Clinical research is validating that yoga and meditation are effective in helping soldiers and vets heal from PTSD. In a study conducted by the Department of Defense at the Walter Reed Army Medical Center, researchers found that a secular form of yoga nidra called iRest, which has been widely adopted by the military, helped to alleviate symptoms associated with PTSD, reduce combat stress and trauma. Participants reported feeling less anxiety and increased feelings of safety. Another research study measuring the “Effects of Sensory-Enhanced Yoga on Symptoms of Combat Stress in Deployed Military Personnel” found that the individuals participating in the yoga program showed significantly greater improvement in 16 of 18 mental health and quality of life factors over the individuals who were not practicing yoga.

As Molly’s programs at the Miami VA grew, she co-founded Warriors At Ease, a non-profit organization that has now trained and ‘deployed’ over 500 yoga and meditation teachers into military communities.

Molly Asebey-Birkholm (Madhavi) is an advanced Sivananda yoga teacher (RYT 500) and a certified Integrative Restoration (iRest) Instructor. She is the co-founder and director of the Yoga Center of Key Biscayne, in Florida, an affiliated Sivananda Yoga Vedanta Center.

Why did Gandhi and Jesus die by violence?

Swami Swaroopananda Spiritual Director of Sivananda Ashram in the BahamasQ: In the Raja Yoga Sutras, it is said that by performing samyama – the combined, simultaneous practice of dhāraṇā (concentration), dhyāna (meditation) and samādhi (union) – on ahimsa, or non-injury, violence no longer exists in the presence of the practitioner. If that is so, why did Gandhi and Jesus die by violence?

Answer: Look at the life of Mahatma Gandhi and you will see that his life experience was permeated by violence. When he was in South Africa, he experienced racism and the effects of racism. When he was in India, he experienced a lot of violence. Because of this we know that Mahatma Gandhi had to have performed violent actions in the past, and death itself is prarabdha karma, or the karma from one’s past lives.

Now, think about Gandhiji’s agami [the karma of the present life through which one creates one’s karma for the future]. What was his free choice? What did he do in the present? In the present, he generated seeds of ahimsa. He actually practiced ahimsa, and what was the result of this practice? First of all, he transformed India. He caused the British to leave India through non-violent methods and helped India to regain its independence. He was able to stop the violence between Hindus and Muslims, just by his own personal example, if you know the story. He affected the whole world and continues to affect the whole world until the present day, all through the practice of ahimsa.

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A Good Day for Peace

The conclusion of our February Yoga for Peace symposium on February 11 coincided with a flurry of diplomacy around the world. One of the presenters, Joshua Goldstein, an interdisciplinary scholar on war and peace, wrote to us point out the headline: ‘Big Day for International Diplomacy Around the World.’ He noted these unexpected developments:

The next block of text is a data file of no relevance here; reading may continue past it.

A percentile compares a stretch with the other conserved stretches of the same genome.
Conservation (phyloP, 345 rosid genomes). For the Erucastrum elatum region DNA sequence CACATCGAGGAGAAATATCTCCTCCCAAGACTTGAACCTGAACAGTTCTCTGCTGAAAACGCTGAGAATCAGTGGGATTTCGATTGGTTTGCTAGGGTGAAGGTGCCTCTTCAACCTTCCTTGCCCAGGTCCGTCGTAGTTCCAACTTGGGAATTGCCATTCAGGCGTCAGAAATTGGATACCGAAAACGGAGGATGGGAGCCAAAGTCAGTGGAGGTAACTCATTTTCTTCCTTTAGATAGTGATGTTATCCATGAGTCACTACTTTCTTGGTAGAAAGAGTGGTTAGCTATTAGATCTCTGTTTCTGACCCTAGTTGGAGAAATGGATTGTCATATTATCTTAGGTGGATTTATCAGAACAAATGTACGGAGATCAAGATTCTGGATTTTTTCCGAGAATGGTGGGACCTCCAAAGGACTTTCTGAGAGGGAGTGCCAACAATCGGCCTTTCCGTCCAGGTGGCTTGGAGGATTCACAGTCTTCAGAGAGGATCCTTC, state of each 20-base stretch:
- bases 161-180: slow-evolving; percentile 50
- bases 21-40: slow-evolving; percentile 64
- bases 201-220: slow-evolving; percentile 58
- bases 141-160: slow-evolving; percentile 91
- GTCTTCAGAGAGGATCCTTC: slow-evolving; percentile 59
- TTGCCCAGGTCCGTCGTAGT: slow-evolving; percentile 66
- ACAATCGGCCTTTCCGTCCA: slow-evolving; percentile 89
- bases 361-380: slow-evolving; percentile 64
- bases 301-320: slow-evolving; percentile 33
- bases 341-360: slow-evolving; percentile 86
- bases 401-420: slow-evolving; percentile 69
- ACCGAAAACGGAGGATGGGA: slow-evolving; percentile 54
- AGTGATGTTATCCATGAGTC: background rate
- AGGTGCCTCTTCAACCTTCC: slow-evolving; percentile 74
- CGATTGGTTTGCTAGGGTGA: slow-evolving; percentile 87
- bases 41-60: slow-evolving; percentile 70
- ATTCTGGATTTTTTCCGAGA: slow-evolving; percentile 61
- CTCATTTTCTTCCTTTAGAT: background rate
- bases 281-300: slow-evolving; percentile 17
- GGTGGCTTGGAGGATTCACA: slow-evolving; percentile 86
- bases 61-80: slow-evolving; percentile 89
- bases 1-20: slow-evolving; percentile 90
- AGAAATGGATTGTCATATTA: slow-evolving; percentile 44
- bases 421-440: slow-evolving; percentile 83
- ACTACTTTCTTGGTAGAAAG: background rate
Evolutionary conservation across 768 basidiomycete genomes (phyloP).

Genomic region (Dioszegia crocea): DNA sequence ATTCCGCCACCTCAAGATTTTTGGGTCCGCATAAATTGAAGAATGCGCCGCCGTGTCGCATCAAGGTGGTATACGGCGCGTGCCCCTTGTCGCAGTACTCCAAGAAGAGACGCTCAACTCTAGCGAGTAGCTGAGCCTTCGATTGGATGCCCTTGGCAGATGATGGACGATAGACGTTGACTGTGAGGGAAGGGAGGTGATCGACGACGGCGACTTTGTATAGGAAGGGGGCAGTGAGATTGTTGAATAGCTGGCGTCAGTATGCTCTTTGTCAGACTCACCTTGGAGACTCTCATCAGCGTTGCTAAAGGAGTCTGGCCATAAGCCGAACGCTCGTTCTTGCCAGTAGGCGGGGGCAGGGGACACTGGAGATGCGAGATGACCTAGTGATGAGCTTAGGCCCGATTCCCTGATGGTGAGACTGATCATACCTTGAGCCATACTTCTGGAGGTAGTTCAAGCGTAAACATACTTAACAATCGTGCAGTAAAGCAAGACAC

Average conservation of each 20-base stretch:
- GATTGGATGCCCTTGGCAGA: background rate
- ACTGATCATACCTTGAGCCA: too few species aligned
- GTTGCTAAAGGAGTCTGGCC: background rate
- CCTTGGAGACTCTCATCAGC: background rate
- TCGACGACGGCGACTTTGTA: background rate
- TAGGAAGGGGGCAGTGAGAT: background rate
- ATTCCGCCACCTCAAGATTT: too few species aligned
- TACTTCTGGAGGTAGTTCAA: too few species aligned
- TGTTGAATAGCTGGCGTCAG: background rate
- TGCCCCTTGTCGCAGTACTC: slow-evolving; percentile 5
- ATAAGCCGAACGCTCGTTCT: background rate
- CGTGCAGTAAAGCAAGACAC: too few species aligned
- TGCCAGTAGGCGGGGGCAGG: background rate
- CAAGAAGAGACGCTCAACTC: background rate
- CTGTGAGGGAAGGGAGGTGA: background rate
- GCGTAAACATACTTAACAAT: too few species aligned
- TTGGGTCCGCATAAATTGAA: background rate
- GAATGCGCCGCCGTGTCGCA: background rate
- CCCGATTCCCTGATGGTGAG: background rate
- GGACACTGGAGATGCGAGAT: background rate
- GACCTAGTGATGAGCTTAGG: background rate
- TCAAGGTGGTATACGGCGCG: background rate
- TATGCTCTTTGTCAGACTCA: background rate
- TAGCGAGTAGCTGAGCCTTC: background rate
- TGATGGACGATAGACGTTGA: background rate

• China and Taiwan began the highest-level talks in 65 years.
  • Turkey and Greece began talks about the long-festering Cyprus conflict.
  • North and South Korea began their highest-level talks in 7 years, and an American diplomat arrived in North Korea.
  • New negotiations started for Syria and they unexpectedly extended the cease-fire in Homs for 3 more days.
  • The European Union and Cuba opened talks to work toward mutual recognition after decades.
  • The warring parties in South Sudan met in Ethiopia to try for a more durable cease-fire.
  • Nepal elected a prime minister after years of political gridlock that followed the civil war there.

He ended with, “Trending: Peace! It’s sweet that this surprise upsurge in diplomacy corresponded with the conclusion of the Yoga for Peace symposium in the Bahamas that I had the chance to participate in.”

 

Jivana Heyman: Making Yoga Accessible to Everyone

Jivana Heyman

Please share what you do in 10-15 words: My goal is to make the powerful teachings of yoga accessible to everyone.

Why do you do what you do? I feel so blessed to have found these life-changing practices, which have provided me with a peace and joy that I didn’t think was possible. Teaching is not really an act of selflessness, but a practice that reconnects me to the teachings. I often feel that I have gained more than the students when I teach a class! What a great thing I get to do – share step-by-step practices that allow people to find their own healing.

What are you currently fascinated by in your work? I’m fascinated by the self-empowerment of Yoga. The key Yoga teaching is that peace and joy are within us. We don’t need to focus on outer achievement – money, beauty, fame, relationships, etc. for our happiness. Peace is our essence, and we just need to remember that it is always there. When we relax the body and breath, and quiet the mind, we can immediately return to this place of peace.